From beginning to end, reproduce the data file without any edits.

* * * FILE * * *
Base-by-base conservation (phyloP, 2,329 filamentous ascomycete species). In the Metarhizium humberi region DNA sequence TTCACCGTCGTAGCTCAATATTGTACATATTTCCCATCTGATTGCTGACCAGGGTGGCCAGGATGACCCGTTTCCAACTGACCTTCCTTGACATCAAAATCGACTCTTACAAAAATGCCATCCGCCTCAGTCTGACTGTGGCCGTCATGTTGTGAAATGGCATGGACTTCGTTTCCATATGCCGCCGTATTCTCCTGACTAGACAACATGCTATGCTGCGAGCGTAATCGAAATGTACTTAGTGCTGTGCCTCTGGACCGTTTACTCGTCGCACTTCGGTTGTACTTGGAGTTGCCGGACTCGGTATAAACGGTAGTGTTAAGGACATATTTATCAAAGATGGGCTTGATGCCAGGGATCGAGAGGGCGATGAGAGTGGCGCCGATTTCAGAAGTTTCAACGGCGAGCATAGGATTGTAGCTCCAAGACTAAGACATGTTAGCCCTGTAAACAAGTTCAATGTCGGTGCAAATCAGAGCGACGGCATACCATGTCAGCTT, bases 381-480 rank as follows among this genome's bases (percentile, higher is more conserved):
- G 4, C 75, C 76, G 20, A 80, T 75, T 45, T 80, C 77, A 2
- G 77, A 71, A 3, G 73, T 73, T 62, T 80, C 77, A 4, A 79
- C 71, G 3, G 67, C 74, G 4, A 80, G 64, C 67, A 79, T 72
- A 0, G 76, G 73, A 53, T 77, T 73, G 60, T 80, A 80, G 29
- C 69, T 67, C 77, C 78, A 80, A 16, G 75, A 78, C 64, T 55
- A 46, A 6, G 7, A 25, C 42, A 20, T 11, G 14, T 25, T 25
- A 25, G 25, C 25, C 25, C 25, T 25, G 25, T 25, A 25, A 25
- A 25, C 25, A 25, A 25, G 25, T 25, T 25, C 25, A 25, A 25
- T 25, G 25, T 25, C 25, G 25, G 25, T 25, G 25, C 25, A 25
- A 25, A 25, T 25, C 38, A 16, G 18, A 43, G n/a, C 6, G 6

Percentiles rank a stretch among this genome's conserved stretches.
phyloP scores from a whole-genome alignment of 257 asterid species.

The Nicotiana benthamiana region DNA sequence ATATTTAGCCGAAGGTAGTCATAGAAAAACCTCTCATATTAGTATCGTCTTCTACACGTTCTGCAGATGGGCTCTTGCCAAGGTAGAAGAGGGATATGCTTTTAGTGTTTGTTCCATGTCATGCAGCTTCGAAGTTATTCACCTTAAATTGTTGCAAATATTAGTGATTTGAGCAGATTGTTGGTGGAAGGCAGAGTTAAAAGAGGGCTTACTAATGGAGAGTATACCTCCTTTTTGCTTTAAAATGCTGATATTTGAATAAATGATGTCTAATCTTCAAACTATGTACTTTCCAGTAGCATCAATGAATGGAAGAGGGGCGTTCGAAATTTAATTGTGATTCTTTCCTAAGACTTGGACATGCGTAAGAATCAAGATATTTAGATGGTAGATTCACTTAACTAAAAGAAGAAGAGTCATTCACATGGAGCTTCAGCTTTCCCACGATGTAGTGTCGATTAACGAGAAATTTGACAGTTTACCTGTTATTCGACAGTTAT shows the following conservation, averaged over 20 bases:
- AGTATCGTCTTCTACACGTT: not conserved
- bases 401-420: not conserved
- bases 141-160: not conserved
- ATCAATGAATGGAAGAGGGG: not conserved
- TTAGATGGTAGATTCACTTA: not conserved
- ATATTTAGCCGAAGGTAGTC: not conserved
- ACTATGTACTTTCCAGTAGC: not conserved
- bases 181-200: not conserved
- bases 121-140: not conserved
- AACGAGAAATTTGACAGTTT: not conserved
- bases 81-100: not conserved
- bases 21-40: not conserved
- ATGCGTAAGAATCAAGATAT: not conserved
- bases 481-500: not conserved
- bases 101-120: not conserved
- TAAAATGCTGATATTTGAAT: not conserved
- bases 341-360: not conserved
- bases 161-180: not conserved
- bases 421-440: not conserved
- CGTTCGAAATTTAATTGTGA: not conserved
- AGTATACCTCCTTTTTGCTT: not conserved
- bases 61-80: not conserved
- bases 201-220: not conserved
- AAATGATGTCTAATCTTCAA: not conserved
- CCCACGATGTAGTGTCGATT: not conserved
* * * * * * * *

Base-by-base conservation (phyloP, 2,329 filamentous ascomycete species). In the Metarhizium humberi region DNA sequence TTCACCGTCGTAGCTCAATATTGTACATATTTCCCATCTGATTGCTGACCAGGGTGGCCAGGATGACCCGTTTCCAACTGACCTTCCTTGACATCAAAATCGACTCTTACAAAAATGCCATCCGCCTCAGTCTGACTGTGGCCGTCATGTTGTGAAATGGCATGGACTTCGTTTCCATATGCCGCCGTATTCTCCTGACTAGACAACATGCTATGCTGCGAGCGTAATCGAAATGTACTTAGTGCTGTGCCTCTGGACCGTTTACTCGTCGCACTTCGGTTGTACTTGGAGTTGCCGGACTCGGTATAAACGGTAGTGTTAAGGACATATTTATCAAAGATGGGCTTGATGCCAGGGATCGAGAGGGCGATGAGAGTGGCGCCGATTTCAGAAGTTTCAACGGCGAGCATAGGATTGTAGCTCCAAGACTAAGACATGTTAGCCCTGTAAACAAGTTCAATGTCGGTGCAAATCAGAGCGACGGCATACCATGTCAGCTT, bases 381-480 rank as follows among this genome's bases (percentile, higher is more conserved):
- G 4, C 75, C 76, G 20, A 80, T 75, T 45, T 80, C 77, A 2
- G 77, A 71, A 3, G 73, T 73, T 62, T 80, C 77, A 4, A 79
- C 71, G 3, G 67, C 74, G 4, A 80, G 64, C 67, A 79, T 72
- A 0, G 76, G 73, A 53, T 77, T 73, G 60, T 80, A 80, G 29
- C 69, T 67, C 77, C 78, A 80, A 16, G 75, A 78, C 64, T 55
- A 46, A 6, G 7, A 25, C 42, A 20, T 11, G 14, T 25, T 25
- A 25, G 25, C 25, C 25, C 25, T 25, G 25, T 25, A 25, A 25
- A 25, C 25, A 25, A 25, G 25, T 25, T 25, C 25, A 25, A 25
- T 25, G 25, T 25, C 25, G 25, G 25, T 25, G 25, C 25, A 25
- A 25, A 25, T 25, C 38, A 16, G 18, A 43, G n/a, C 6, G 6

Percentiles rank a stretch among this genome's conserved stretches.
phyloP scores from a whole-genome alignment of 257 asterid species.

The Nicotiana benthamiana region DNA sequence ATATTTAGCCGAAGGTAGTCATAGAAAAACCTCTCATATTAGTATCGTCTTCTACACGTTCTGCAGATGGGCTCTTGCCAAGGTAGAAGAGGGATATGCTTTTAGTGTTTGTTCCATGTCATGCAGCTTCGAAGTTATTCACCTTAAATTGTTGCAAATATTAGTGATTTGAGCAGATTGTTGGTGGAAGGCAGAGTTAAAAGAGGGCTTACTAATGGAGAGTATACCTCCTTTTTGCTTTAAAATGCTGATATTTGAATAAATGATGTCTAATCTTCAAACTATGTACTTTCCAGTAGCATCAATGAATGGAAGAGGGGCGTTCGAAATTTAATTGTGATTCTTTCCTAAGACTTGGACATGCGTAAGAATCAAGATATTTAGATGGTAGATTCACTTAACTAAAAGAAGAAGAGTCATTCACATGGAGCTTCAGCTTTCCCACGATGTAGTGTCGATTAACGAGAAATTTGACAGTTTACCTGTTATTCGACAGTTAT shows the following conservation, averaged over 20 bases:
- AGTATCGTCTTCTACACGTT: not conserved
- bases 401-420: not conserved
- bases 141-160: not conserved
- ATCAATGAATGGAAGAGGGG: not conserved
- TTAGATGGTAGATTCACTTA: not conserved
- ATATTTAGCCGAAGGTAGTC: not conserved
- ACTATGTACTTTCCAGTAGC: not conserved
- bases 181-200: not conserved
- bases 121-140: not conserved
- AACGAGAAATTTGACAGTTT: not conserved
- bases 81-100: not conserved
- bases 21-40: not conserved
- ATGCGTAAGAATCAAGATAT: not conserved
- bases 481-500: not conserved
- bases 101-120: not conserved
- TAAAATGCTGATATTTGAAT: not conserved
- bases 341-360: not conserved
- bases 161-180: not conserved
- bases 421-440: not conserved
- CGTTCGAAATTTAATTGTGA: not conserved
- AGTATACCTCCTTTTTGCTT: not conserved
- bases 61-80: not conserved
- bases 201-220: not conserved
- AAATGATGTCTAATCTTCAA: not conserved
- CCCACGATGTAGTGTCGATT: not conserved